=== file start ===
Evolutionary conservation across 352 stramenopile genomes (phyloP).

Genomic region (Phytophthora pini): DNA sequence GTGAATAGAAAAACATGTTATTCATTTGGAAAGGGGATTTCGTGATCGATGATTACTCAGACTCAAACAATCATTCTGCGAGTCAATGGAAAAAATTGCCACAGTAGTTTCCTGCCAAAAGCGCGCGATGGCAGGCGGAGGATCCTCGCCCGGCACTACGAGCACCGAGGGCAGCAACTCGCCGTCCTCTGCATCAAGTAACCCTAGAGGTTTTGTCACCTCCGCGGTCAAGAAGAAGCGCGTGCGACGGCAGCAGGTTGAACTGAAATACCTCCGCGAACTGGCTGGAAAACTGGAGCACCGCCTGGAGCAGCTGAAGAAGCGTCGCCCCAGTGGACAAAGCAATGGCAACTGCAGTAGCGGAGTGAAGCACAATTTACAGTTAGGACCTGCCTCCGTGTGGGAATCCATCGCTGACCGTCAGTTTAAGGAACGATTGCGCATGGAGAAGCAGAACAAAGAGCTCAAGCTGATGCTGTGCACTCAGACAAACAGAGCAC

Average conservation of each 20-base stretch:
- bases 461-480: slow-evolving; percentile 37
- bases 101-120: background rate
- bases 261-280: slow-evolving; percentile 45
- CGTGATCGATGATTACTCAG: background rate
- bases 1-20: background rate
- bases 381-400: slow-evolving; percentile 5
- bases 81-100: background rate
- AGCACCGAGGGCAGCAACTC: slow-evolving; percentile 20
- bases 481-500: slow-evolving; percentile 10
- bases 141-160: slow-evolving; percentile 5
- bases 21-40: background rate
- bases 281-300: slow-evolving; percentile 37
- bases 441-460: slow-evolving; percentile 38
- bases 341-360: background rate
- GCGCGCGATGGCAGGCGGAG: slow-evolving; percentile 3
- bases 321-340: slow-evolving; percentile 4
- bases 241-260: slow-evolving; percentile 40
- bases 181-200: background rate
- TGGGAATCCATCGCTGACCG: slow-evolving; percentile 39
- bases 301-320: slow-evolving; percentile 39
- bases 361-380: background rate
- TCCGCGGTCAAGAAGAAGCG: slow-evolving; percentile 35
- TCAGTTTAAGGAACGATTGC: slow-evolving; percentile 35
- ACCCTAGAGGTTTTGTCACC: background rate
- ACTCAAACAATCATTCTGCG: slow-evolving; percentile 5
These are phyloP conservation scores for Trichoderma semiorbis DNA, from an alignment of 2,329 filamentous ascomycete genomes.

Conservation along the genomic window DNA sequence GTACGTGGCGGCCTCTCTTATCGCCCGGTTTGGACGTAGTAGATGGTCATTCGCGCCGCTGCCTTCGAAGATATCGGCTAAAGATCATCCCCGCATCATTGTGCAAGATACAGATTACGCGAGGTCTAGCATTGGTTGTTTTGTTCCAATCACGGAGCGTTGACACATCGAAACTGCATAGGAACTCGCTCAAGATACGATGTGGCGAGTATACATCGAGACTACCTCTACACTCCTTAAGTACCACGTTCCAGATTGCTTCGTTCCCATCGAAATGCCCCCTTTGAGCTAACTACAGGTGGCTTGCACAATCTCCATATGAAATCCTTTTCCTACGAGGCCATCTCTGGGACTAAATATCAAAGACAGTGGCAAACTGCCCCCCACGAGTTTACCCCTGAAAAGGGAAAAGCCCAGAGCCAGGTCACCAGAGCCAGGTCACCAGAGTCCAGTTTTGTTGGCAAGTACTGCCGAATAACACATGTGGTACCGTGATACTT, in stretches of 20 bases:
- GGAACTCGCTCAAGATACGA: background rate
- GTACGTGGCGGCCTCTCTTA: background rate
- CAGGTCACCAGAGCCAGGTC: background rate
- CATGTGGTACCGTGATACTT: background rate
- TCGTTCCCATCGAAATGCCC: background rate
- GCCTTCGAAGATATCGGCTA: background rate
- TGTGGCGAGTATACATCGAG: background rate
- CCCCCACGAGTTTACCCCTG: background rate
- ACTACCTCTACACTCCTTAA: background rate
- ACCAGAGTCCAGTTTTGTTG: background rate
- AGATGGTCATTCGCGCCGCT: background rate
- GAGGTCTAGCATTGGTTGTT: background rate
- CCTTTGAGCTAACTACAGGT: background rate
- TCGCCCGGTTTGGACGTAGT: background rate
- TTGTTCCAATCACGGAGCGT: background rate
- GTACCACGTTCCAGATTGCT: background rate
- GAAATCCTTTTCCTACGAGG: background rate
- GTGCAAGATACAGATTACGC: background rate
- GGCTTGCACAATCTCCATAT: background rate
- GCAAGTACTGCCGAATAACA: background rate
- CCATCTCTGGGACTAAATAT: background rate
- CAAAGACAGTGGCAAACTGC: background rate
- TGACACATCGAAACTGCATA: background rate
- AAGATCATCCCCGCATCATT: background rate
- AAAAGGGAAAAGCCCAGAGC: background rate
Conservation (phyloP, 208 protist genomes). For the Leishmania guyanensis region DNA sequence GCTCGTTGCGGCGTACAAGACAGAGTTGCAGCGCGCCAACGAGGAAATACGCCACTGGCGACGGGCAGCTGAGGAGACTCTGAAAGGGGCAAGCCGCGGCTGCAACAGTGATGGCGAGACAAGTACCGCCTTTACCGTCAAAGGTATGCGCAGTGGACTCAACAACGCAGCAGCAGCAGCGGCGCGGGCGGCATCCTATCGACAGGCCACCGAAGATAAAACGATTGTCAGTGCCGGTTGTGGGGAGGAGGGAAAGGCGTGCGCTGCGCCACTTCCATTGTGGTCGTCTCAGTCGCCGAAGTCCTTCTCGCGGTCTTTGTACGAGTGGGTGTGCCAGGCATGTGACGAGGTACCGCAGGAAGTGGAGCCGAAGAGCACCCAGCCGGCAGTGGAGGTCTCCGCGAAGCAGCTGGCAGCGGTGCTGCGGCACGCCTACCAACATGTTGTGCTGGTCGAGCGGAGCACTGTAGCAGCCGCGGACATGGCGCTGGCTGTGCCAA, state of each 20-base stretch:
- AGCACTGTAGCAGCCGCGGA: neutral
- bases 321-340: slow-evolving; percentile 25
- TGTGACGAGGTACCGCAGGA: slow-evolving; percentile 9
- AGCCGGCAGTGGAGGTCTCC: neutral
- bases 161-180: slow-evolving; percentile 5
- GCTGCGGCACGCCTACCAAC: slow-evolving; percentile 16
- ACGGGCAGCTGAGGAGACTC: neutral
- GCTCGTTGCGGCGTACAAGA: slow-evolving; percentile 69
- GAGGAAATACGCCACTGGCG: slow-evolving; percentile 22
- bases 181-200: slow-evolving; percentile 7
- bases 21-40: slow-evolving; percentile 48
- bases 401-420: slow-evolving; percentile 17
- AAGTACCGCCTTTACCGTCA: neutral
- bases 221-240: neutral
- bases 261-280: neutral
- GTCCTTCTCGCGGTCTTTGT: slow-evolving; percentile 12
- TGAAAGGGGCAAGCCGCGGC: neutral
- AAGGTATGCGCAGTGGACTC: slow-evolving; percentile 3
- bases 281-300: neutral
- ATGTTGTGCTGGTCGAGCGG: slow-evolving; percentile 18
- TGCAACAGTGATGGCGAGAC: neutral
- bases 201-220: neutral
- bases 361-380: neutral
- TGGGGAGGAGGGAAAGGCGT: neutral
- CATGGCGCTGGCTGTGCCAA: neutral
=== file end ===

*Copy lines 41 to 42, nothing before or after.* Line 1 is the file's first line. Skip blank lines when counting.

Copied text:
- AGATGGTCATTCGCGCCGCT: background rate
- GAGGTCTAGCATTGGTTGTT: background rate